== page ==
We gently build on these primitive exercises, but even the more seasoned of the bunch often profit from a return to perceptual basics before launching off. Many draw well because they can manipulate designs on a page, but pay only passing glances when drawing objects from observation and thus fail to capture considerable nuance. 90% of the work of drawing is not in drawing, but in learning to really look. To this extent, Art teaches as much or more about a form of mental discipline akin to meditation as it does how to make pretty pictures. I tell kids that, because there’s a subset of them that begrudge “aesthetics” in general (especially the guys). Reframed, it seems to make the business more palatable. Pretty pictures often follow.
Above all, my rubrics have come to emphasize Neatness and Completeness. If a picture is basically finished and doesn’t look like your dog Sparky got at it (in short, if you appear to be trying), there’s a big chunk of marks in it for you. Along with those struggling, this helps accomplished students in ways you wouldn’t think: Many skilled students are ambitious, but although capable of wondrous feats, they often bite off more than they can chew in allotted time. I’ve had handfuls of papers submitted with beautifully elaborate curlicues or something taking up only the top left corner of the page, with the rest left blank. Emphasizing Completeness gets talented types to design with time more seriously in mind – a consideration they have in common with any professional artist working to meet a deadline.
Following all guidelines is another big area for potential scoring. This actually ends up hurting some of the more creative kids who do their own thing but forget to include a given technique we learned. I try not to punish them too much for exercising creativity (I myself cared little for guidelines in school, and, well… still…) but since my grading scheme is highly mechanical, you get a mark if something’s there that’s supposed to be, and not if it isn’t. Creativity operates at its best within restrictions, so a work that fulfills all conditions and still manages to transcend them is actually maximally creative! Anyone can shirk rules when they don’t like them. Not everyone can find a way to comply in a sneaky way that still offers something unique. By insisting upon this standard I remind not only the student mavericks, but myself, too, of the value of structure.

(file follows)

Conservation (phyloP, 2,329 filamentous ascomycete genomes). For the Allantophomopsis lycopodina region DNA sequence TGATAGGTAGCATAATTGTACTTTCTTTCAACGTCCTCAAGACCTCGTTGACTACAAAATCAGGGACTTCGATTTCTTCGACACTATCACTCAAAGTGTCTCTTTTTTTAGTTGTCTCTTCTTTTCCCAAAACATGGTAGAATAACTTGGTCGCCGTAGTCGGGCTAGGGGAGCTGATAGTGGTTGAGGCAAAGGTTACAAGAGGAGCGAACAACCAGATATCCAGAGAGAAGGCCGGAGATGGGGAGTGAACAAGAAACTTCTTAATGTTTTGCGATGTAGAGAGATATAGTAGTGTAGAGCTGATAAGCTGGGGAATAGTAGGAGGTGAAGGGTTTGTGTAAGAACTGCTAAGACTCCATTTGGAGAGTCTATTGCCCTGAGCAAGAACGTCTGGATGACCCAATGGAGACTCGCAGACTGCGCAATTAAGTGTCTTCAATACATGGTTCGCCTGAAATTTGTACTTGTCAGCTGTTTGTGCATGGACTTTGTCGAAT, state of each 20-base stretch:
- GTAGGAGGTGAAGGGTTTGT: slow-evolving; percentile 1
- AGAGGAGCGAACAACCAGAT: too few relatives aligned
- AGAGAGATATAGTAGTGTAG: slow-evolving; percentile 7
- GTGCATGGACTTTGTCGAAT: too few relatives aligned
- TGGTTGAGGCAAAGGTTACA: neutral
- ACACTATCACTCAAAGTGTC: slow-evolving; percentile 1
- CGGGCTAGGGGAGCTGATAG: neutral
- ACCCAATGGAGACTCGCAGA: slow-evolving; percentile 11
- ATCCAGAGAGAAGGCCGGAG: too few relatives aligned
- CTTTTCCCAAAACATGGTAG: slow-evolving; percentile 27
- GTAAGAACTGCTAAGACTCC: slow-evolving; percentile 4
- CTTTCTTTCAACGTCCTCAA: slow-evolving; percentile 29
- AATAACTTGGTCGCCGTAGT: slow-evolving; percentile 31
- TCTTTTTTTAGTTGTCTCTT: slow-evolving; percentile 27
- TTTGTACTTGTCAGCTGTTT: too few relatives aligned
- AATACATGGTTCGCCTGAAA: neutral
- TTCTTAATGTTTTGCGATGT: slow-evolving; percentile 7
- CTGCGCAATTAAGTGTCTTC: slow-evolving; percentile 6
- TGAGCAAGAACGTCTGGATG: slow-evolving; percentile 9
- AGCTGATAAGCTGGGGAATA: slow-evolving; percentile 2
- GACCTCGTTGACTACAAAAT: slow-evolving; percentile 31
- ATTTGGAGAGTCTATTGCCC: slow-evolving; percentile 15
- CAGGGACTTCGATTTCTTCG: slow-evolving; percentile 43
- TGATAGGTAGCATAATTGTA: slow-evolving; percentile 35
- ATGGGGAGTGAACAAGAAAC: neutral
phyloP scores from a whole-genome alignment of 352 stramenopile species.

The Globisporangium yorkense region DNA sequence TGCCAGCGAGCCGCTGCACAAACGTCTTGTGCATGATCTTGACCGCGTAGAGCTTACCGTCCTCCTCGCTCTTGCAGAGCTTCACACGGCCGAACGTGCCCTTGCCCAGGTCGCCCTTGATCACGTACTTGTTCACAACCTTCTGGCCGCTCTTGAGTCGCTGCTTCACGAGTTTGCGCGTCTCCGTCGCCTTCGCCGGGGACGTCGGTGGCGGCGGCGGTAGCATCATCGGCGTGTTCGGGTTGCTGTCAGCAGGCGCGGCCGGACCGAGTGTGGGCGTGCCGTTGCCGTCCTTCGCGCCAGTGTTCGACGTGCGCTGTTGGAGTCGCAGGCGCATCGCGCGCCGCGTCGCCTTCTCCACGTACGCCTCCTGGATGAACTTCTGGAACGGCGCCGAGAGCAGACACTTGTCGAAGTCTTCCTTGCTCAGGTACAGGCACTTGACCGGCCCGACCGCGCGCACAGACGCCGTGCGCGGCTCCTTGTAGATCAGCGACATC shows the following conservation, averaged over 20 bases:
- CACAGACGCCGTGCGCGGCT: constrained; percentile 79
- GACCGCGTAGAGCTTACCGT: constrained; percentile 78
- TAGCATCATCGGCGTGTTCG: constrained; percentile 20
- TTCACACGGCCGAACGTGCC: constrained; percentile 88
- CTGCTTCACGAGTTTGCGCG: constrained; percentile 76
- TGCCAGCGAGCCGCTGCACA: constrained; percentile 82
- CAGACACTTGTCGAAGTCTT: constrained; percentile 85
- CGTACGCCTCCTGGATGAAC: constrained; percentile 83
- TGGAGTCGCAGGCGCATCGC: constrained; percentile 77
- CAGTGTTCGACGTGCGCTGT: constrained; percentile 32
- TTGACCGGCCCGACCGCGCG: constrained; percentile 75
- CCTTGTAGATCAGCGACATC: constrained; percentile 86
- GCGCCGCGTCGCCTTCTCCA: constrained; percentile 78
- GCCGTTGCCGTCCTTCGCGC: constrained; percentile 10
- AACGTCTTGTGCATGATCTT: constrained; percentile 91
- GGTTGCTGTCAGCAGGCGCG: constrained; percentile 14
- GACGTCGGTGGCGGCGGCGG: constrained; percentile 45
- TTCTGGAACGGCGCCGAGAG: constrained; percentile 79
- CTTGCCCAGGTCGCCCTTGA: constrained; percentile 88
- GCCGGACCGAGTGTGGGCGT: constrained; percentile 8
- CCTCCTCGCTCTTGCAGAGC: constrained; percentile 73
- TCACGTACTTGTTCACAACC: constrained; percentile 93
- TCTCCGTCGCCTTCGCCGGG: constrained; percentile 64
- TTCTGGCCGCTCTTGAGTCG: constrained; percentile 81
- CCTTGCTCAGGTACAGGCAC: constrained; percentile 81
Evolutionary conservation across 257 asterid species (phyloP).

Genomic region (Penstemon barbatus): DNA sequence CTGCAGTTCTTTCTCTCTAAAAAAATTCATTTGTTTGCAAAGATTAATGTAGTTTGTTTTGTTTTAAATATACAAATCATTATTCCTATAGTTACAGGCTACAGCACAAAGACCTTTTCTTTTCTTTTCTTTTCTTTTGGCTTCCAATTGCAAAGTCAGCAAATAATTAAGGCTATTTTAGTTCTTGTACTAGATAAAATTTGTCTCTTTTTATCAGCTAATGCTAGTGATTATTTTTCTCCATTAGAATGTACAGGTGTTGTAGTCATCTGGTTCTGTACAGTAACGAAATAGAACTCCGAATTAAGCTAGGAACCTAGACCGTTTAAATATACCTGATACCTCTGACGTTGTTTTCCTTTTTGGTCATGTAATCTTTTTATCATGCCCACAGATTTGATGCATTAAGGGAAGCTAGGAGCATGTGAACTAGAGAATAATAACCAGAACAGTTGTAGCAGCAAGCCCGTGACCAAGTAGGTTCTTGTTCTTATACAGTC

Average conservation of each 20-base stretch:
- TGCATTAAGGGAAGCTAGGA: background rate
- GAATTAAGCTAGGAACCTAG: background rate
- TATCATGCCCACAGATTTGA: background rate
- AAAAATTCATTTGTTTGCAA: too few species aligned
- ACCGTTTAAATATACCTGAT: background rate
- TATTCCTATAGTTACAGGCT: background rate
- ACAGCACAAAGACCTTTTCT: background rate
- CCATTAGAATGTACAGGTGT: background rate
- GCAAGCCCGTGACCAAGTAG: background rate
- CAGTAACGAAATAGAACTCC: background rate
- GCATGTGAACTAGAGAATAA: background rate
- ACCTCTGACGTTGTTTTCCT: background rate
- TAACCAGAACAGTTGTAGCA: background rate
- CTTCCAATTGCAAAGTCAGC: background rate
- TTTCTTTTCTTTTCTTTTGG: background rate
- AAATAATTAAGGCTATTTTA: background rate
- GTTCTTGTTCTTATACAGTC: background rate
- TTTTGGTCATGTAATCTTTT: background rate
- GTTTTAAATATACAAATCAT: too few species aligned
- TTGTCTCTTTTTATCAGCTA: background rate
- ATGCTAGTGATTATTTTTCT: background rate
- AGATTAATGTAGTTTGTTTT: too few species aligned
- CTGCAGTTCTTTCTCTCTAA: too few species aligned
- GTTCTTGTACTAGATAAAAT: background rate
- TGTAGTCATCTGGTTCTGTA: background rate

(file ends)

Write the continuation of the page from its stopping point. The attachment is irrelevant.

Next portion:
Finally, deadlines: Long ones, I’ve discovered, aren’t much good with a class of mostly neophytes. I knew this before I started planning the course’s first iteration, but based on experience have come to see I still made complex projects available too soon. It’s mid-October – a full month and half into the course – and my class have been working on a multi-level comic project. Productivity in sessions has remained on the low side overall, tending more towards talking than work. It takes time to expand on ideas creatively, but one has to have the motivation to do so first. Hard to come by in art jail! And harder yet to co-create.
After a few weeks laying all this stuff as groundwork, I have tended to see a slight rise in confidence as certain students discover that they really can make progress with this art thing after all. Of course, lots still fall asleep in my class (at the benign end), and/or act out their boredom in other ways, so innovating new methods to help connect youth with Art is my ongoing challenge. The above insights are I’m sure old hat for veteran high school art teachers, but it’s all new thinking to me! This article, then, may be most helpful for other artists teaching for the first time under similar circumstances.
The next installment of the ‘Art Jail’ series will focus on ways to reframe thinking of Art itself for students who have trouble seeing its relevance in a wider context. It’s a more interesting read than this technical foray into marking. I also hope to share what I’ve been up to with with my Grade 7s and 8s: transforming our classes into a fantasy role-playing game with tradable cards as a delivery vehicle. Both topics to be published based on my own pokey motivation as a full-time teacher and new dad!